Consequently, this view argues that Christians and their churches should be active in the world, seeking to transform that world. Christ is Lord of all, they argue, and thus it is the mission of churches to assert that lordship in all realms of life. Churches should be active in governmental affairs, in cultural endeavors, and in feeding the poor and pursuing social justice in the world, extending Christ’s rule over all of these aspects of society.
Those defending this position typically classify themselves as Reformed followers of John Calvin through the thinking of Abraham Kuyper. However, many other Reformed theologians insist that transformationalists have departed from the teachings of both Calvin and Kuyper, which is why the monikers “Neo-Calvinist” or “Neo-Kuyperian” are used to describe them. Popular defenders of variations of the transformationalist position include Cornelius Plantinga, Albert Wolters, and Michael Goheen. It has essentially become the default Evangelical position, as articulated by Russell Moore inThe Kingdom of Christ.
The strength of this model is that it recognizes the inherent goodness of God’s original creation as well as the blessing from God for people to be active in his world, cultivating what he has given us and actively living out our beliefs in every sphere of life. We Christians should do good to all people, we should work hard in the vocations to which God has called us, we should rear children who love and obey God, we should stand up against injustice when we see it, and we should be engaged in politics to help restrain evil in this world.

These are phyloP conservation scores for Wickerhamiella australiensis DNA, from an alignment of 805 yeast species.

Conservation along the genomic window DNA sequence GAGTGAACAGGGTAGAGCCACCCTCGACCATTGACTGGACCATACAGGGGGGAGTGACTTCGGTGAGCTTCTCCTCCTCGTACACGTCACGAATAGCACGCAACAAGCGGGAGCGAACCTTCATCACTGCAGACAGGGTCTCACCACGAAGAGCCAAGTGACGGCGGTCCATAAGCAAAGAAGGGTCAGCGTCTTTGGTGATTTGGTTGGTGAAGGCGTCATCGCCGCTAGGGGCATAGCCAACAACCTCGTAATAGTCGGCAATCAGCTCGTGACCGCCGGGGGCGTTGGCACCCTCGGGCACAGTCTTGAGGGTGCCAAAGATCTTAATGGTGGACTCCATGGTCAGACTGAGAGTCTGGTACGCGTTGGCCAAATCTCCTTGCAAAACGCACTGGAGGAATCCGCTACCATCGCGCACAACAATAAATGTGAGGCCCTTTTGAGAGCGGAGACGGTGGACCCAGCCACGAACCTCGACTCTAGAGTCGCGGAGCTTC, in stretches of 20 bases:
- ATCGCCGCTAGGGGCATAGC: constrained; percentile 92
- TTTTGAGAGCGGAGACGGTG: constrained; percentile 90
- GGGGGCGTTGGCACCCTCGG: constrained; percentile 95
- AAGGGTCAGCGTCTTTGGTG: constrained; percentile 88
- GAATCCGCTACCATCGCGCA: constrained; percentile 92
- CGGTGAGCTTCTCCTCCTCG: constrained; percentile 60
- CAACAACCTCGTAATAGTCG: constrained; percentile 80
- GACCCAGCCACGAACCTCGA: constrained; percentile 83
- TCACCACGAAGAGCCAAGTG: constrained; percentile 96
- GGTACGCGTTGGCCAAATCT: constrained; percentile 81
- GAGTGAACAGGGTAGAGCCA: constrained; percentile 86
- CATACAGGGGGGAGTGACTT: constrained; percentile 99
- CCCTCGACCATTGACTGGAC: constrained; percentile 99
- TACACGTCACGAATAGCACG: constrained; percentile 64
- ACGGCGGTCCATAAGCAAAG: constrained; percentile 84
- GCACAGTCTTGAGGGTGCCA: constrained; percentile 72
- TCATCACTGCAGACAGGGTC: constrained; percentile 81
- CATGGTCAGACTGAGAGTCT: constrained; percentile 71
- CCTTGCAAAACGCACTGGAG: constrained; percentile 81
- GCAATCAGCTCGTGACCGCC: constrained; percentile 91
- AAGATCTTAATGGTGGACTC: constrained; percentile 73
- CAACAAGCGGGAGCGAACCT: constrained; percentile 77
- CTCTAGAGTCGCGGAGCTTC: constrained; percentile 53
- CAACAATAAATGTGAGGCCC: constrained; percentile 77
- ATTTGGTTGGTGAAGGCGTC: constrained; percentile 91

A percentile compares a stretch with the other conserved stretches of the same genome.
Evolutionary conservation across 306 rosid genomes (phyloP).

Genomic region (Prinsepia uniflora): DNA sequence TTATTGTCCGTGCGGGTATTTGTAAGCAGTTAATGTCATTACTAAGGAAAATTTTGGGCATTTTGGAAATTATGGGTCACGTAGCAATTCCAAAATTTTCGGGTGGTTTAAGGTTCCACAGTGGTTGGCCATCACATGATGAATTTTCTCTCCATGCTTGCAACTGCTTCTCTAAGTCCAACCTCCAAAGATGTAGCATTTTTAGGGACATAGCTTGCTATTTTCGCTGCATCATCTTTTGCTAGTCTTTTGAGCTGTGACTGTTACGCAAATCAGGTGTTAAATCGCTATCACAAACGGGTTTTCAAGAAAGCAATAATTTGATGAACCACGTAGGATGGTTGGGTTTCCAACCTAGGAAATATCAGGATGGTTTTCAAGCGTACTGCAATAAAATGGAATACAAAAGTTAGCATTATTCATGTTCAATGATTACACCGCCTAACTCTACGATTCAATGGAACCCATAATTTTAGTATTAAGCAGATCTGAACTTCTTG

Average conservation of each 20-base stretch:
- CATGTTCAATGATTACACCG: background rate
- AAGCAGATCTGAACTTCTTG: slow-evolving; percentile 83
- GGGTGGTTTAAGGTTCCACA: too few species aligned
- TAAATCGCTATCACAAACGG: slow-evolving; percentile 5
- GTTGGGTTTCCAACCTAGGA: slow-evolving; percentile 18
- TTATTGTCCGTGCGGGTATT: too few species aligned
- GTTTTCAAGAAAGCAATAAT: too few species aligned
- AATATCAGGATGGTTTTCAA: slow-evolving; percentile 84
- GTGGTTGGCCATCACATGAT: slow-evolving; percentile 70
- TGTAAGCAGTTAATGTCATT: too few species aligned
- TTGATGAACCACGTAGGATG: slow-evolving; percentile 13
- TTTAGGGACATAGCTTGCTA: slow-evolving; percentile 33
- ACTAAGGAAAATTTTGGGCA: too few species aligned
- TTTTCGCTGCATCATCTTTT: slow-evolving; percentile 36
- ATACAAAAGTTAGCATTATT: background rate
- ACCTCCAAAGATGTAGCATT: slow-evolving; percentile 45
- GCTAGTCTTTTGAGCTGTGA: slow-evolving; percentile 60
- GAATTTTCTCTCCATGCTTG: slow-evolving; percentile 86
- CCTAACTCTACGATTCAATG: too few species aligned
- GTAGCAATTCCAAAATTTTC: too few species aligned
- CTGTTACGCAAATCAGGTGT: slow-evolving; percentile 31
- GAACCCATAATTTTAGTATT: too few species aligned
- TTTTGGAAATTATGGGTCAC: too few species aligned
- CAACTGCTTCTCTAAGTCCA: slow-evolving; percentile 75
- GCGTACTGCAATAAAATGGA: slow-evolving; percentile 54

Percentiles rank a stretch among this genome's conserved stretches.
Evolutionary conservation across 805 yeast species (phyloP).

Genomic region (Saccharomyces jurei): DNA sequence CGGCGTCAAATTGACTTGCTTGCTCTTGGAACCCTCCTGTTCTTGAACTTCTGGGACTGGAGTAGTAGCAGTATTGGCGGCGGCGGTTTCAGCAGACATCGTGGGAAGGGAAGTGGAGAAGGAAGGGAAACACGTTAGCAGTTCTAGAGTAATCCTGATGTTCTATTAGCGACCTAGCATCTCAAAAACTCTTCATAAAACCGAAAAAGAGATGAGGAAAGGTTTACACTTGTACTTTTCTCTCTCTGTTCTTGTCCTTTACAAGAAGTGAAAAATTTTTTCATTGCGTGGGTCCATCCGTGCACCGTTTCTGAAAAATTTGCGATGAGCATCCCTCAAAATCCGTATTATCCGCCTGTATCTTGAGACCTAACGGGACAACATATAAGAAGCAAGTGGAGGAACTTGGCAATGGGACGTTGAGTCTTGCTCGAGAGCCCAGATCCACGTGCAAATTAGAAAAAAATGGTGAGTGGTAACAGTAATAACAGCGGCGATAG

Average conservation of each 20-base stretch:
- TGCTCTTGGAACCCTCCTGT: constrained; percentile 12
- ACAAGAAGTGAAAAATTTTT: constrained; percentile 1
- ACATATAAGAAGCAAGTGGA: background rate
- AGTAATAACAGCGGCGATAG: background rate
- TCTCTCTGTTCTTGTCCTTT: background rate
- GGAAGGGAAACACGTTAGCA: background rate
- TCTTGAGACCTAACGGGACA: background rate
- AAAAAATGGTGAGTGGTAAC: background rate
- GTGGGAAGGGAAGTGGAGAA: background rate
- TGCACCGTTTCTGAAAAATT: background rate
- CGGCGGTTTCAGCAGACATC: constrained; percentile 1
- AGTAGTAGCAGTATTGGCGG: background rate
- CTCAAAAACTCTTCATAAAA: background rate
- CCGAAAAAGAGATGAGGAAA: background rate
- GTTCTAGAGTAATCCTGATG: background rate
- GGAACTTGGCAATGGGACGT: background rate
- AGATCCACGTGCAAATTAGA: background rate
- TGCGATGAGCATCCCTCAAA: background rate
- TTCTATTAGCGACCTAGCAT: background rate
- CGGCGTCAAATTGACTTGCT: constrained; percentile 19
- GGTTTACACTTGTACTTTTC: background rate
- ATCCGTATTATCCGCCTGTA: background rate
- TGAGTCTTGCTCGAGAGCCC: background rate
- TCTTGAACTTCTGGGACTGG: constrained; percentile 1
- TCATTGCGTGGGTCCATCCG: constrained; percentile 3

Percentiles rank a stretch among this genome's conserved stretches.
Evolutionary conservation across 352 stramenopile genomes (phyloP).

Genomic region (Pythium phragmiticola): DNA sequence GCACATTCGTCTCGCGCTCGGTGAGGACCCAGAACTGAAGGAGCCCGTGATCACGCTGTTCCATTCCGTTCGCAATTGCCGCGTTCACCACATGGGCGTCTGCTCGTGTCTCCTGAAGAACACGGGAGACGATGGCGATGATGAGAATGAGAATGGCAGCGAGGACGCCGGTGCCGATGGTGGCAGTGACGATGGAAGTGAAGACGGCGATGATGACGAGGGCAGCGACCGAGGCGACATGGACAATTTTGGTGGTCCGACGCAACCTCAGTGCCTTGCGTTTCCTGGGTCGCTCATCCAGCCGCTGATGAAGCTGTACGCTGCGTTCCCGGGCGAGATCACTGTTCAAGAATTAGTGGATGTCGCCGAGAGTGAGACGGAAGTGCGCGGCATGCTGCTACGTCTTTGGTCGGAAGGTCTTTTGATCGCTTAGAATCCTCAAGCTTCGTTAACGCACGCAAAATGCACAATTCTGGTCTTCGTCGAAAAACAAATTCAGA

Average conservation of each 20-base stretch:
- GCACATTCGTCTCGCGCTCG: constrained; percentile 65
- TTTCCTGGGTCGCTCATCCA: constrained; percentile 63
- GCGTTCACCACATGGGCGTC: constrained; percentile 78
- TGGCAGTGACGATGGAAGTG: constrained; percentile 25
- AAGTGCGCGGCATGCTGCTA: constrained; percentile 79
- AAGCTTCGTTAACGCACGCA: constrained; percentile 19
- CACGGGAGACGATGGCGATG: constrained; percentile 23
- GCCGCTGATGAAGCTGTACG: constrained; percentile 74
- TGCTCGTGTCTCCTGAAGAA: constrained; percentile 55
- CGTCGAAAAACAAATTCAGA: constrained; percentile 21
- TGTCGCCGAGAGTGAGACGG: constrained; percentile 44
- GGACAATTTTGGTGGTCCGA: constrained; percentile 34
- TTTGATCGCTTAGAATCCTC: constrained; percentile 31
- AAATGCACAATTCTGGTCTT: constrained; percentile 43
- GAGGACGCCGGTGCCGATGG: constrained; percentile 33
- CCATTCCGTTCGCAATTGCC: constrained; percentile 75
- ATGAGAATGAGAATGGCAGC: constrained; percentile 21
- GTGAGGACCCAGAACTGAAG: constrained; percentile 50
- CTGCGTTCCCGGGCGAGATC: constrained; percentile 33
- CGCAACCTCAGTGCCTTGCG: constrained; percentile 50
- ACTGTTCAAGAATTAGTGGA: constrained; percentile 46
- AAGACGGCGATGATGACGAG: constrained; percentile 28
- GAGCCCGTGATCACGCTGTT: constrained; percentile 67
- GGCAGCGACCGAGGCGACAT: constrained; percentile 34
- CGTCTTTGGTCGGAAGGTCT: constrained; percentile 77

The problem is that in Scripture, the motivation and aim for these activities is never rooted in cultural redemption, dominion, or societal transformation. Scripture never places the weight of trying to do what Adam failed to do upon us. Christ is the Second Adam, and he has been given all authority. We live and work in this present age out of a response to what Christ has accomplished, looking forward to that day when he will complete it—when he will completely destroy his enemies and take dominion over all.
Further, transformationalism extends the church’s mission beyond what Christ mandated. The church’s mission, as Christ clearly articulated in Matthew 28:18–20, is to make disciples. The church is never commanded to redeem anything; rather, the church makes disciples by proclaiming the gospel, baptizing new believers, and teaching them to observe Christ’s commandments.
A final problem is that in order to reach the goal of wholesale societal transformation, Christians inevitably have to compromise in order to get into positions of power and influence. What results, in the words of Andy Crouch, is “a rise in cultural transformation of a different sort—the transformation of the church into the culture’s image.”
A third approach, two kingdom theology, is essentially built on two ideas: natural law and a clear distinction between redemptive and non-redemptive social spheres. The first idea is built on the conviction that moral norms are inscribed on the hearts of all men. These norms are the basis for common society of which both believers and unbelievers are members. They are not salvific in any way but rather provide for human peace even among the unregenerate.